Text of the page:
The January 1, 2015 effective date for new Affordable Care Act compliance requirements is less than 90 days away—and with HR and Payroll gearing up for open enrollment and year-end, be prepared with an ACA compliance checklist...  

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2015 ACA Compliance Checklist

Wed Oct 8, 2014

The January 1, 2015 effective date for new Affordable Care Act compliance requirements is less than 90 days away—and with HR and Payroll gearing up for open enrollment and year-end, be prepared with an ACA compliance checklist:

✔ Employer Shared Responsibility ACA Sec. 4980H.

For employers with 100 or more full-time employees the so-called “Play or Pay” mandate is effective for plan years beginning on or after January 1, 2015. To avoid compliance penalties employers subject to 4980H must offer “minimum essential coverage” to full-time employees and their dependents that is both “affordable” and provides “minimum value.”

Employers face two Play or Pay penalty scenarios:

 (1) Greater Penalty: Employer does not offer minimum essential coverage to full-time employees (or offers coverage to fewer than 70%) and at least one full-time employee qualifies for a premium tax credit to help pay for exchange-based coverage. Liability is $2,000 times the number of full-time employees, minus up to 80 employees for 2015;

(2) Lesser Penalty: Employer does offer coverage to at least 70% of full-time employees but for particular employees the coverage proves unaffordable or fails to provide minimum value. Liability is $3,000 for each full-time employee that qualifies for a premium tax credit to help pay for exchange-based coverage.

It’s worth noting the specific ACA definition of “affordable” health coverage: the employee’s share of the premium for the employer’s lowest-cost, self-only coverage option is not more than 9.5% of the employee’s Box 1 W-2 wages, assuming the employer elects the W-2 affordability “safe harbor.”

Additional details can be found in a recent Ceridian Blog post.

✔ Employer Health Coverage Reporting.

Employer health coverage reporting is the fulcrum of the health reform law. Indeed, it is the way IRS will enforce both the individual mandate to have insurance and the employer shared responsibility mandate to offer coverage to full-time employees.

Similar to W-2 reporting, Code sections 6055 and 6056 require employer plan sponsors annually to file forms with the IRS reporting health coverage information. Depending on whether health plans are fully insured or self-insured, employers will file Forms 1094-B and 1095-B or Forms 1094-C and 1095-C.

An important 2015 ACA compliance priority, therefore, is to ensure that your HCM system is able to collect, verify and provide the data needed to report health coverage information to the IRS and furnish statements to employees.

Health coverage data will be collected during 2015 so the required forms can be filed with IRS and furnished to employees early in 2016. Best practice employers will build a systematic reporting process on a platform with electronic documentation capabilities that will reflect employment and benefits decisions and when they were made to comply with Internal Revenue Service reporting requirements.

A recent Ceridian Blog post explains ACA reporting requirements.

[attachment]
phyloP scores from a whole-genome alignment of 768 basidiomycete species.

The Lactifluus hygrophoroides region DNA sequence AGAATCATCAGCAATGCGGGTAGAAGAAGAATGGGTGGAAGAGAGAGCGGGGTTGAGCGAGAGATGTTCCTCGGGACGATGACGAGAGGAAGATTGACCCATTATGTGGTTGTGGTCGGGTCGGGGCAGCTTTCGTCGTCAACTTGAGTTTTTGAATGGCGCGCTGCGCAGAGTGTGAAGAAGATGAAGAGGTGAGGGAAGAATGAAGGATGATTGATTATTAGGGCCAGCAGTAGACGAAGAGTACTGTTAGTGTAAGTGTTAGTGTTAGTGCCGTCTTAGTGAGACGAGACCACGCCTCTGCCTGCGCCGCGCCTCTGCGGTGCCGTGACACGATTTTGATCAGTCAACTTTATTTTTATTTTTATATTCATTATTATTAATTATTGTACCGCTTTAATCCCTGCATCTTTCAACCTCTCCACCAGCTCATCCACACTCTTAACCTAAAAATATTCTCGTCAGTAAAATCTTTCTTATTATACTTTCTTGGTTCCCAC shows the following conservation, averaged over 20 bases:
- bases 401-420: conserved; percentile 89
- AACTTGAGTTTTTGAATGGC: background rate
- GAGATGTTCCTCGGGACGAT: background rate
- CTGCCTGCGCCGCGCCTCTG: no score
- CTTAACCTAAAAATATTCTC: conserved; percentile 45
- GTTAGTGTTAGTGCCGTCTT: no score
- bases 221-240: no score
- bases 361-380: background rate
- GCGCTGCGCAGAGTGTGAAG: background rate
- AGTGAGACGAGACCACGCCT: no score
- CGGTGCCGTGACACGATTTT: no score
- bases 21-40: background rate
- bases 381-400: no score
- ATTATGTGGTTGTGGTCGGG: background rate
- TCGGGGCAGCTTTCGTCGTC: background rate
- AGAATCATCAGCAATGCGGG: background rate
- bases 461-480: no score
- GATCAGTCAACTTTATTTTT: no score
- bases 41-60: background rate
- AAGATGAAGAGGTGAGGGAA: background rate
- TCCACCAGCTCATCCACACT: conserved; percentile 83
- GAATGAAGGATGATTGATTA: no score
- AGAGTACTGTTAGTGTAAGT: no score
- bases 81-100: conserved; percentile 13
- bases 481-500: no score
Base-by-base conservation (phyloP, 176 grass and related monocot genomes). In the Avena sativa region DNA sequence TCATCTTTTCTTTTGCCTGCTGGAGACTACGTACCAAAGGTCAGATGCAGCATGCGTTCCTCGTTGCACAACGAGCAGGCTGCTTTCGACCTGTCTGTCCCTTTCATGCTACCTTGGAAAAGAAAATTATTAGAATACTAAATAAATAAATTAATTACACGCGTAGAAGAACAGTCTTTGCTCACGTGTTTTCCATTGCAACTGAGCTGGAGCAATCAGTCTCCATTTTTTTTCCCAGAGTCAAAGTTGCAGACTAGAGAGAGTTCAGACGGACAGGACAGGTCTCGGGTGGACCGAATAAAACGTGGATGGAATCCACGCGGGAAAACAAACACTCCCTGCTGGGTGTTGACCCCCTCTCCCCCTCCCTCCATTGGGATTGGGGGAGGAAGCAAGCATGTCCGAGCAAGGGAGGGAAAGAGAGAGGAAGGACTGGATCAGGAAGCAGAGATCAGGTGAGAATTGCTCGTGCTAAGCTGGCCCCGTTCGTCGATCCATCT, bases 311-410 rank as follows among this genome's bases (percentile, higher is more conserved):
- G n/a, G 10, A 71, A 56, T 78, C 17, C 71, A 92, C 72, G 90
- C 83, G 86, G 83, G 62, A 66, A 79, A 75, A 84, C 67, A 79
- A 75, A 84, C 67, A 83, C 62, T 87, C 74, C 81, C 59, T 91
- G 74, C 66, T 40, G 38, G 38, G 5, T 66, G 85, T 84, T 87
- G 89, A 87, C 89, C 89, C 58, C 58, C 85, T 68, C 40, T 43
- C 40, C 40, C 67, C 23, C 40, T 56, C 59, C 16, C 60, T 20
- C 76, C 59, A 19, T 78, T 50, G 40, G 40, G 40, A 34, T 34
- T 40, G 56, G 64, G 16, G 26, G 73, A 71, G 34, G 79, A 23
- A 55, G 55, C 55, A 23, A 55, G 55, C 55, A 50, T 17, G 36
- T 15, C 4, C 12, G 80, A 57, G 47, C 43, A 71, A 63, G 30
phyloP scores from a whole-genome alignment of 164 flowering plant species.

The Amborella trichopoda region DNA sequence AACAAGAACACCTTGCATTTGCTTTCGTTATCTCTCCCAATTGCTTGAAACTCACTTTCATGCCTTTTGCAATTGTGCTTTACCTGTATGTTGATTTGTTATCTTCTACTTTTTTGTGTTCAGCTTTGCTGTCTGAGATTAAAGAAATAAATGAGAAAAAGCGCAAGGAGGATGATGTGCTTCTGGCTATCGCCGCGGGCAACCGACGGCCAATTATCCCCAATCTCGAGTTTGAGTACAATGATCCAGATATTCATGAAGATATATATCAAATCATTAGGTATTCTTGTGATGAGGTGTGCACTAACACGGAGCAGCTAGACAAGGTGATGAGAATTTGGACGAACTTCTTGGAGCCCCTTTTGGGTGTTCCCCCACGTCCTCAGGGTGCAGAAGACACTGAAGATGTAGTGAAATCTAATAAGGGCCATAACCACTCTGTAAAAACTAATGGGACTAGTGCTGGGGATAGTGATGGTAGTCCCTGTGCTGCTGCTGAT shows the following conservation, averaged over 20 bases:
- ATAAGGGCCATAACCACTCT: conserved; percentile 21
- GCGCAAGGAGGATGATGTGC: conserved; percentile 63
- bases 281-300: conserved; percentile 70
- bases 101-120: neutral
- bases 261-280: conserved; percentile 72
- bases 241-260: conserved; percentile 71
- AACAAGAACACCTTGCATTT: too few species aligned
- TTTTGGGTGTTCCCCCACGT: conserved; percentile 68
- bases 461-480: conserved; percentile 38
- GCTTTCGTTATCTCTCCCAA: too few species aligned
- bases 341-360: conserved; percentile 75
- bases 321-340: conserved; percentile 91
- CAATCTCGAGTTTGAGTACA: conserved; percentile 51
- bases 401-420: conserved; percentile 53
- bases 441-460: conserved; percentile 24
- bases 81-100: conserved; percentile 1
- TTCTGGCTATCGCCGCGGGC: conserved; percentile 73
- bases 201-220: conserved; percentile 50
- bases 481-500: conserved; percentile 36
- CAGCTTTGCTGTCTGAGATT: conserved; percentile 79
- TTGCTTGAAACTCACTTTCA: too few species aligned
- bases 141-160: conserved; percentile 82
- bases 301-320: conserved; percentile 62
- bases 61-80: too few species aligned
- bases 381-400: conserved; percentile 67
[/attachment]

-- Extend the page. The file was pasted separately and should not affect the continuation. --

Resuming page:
✔ Determination of Full-Time Employee Status.

Perhaps no 2015 ACA employer compliance mandate is more onerous than tracking hours worked to determine employees’ full- or part-time status. Since the law requires most employers to offer health coverage to full-time employees starting in plan year 2015, employers must document who is a “full-time” employee under the Affordable Care Act definition.

Employers will document hours worked because when coverage is not offered to an employee, an employer must be able to demonstrate that coverage was not offered specifically because the employee did not work a full-time schedule.

Most employers will adopt a “Look-Back” Measurement Method of 3-12 months to determine whether ongoing employees averaged 30 or more hours a week. Employers will then use a corresponding “Stability Period” during which qualifying health coverage will be offered. For 2015 only, employers may use a 6-month 2014 look-back period and a 12-month 2015 stability period.

Managing full-time status determinations with look-back and stability periods likely will be straightforward for most “ongoing employees.” But issues will no doubt arise for “ongoing variable hour employees” and for new employees not expected to work full-time. Employers will also face challenges in correctly categorizing seasonal employees, short-term employees and breaks in service.

Clearly managers will need a single application design that enables precise tracking of hours worked and determinations of eligibility for offers of coverage. To categorize employees, verify benefits eligibility and document timelines for offers of coverage, employers will want to reflect changes in hours worked in payroll, time and attendance and benefits—with all information available in real-time.

New Compliance Standard—

This ACA checklist illustrates that the year 2015 demands a new standard for Affordable Care Act compliance. The ACA Compliance Trifecta – “Play or Pay,” health coverage information reporting and full-time status determinations will put enormous pressure on employers of all sizes.

Employers are advised first, to establish an ACA 4980H compliance strategy with clear lines of responsibility and C-level buy-in; and second, to put in place the kind of single solution, best-in-class HCM system that will allow seamless management of ACA compliance requirements.